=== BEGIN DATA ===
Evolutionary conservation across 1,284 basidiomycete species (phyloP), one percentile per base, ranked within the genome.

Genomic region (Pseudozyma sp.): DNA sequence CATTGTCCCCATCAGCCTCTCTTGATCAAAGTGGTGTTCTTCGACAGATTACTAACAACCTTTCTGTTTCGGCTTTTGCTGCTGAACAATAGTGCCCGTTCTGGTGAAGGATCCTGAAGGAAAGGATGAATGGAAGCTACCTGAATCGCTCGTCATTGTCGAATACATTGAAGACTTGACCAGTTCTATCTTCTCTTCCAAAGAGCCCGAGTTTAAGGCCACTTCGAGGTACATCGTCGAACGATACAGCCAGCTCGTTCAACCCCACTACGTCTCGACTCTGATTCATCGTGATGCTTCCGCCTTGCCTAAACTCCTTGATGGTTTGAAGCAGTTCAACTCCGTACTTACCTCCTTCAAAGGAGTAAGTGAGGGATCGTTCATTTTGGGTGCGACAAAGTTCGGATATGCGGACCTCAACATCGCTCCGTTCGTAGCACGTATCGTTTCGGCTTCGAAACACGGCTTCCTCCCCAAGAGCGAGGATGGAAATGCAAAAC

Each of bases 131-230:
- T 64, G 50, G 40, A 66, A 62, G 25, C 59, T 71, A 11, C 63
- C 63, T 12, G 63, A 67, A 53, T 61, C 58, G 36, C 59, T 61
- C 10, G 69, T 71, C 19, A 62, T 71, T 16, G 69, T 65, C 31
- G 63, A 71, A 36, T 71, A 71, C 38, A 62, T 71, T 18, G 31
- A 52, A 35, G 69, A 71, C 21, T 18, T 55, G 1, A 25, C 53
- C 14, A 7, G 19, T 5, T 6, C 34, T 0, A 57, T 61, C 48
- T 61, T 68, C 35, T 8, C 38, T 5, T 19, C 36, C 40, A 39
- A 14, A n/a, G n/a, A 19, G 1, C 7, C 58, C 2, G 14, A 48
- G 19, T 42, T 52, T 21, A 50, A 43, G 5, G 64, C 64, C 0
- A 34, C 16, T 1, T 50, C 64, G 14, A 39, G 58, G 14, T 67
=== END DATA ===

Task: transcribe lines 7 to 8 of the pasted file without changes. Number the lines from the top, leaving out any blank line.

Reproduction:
- G 63, A 71, A 36, T 71, A 71, C 38, A 62, T 71, T 18, G 31
- A 52, A 35, G 69, A 71, C 21, T 18, T 55, G 1, A 25, C 53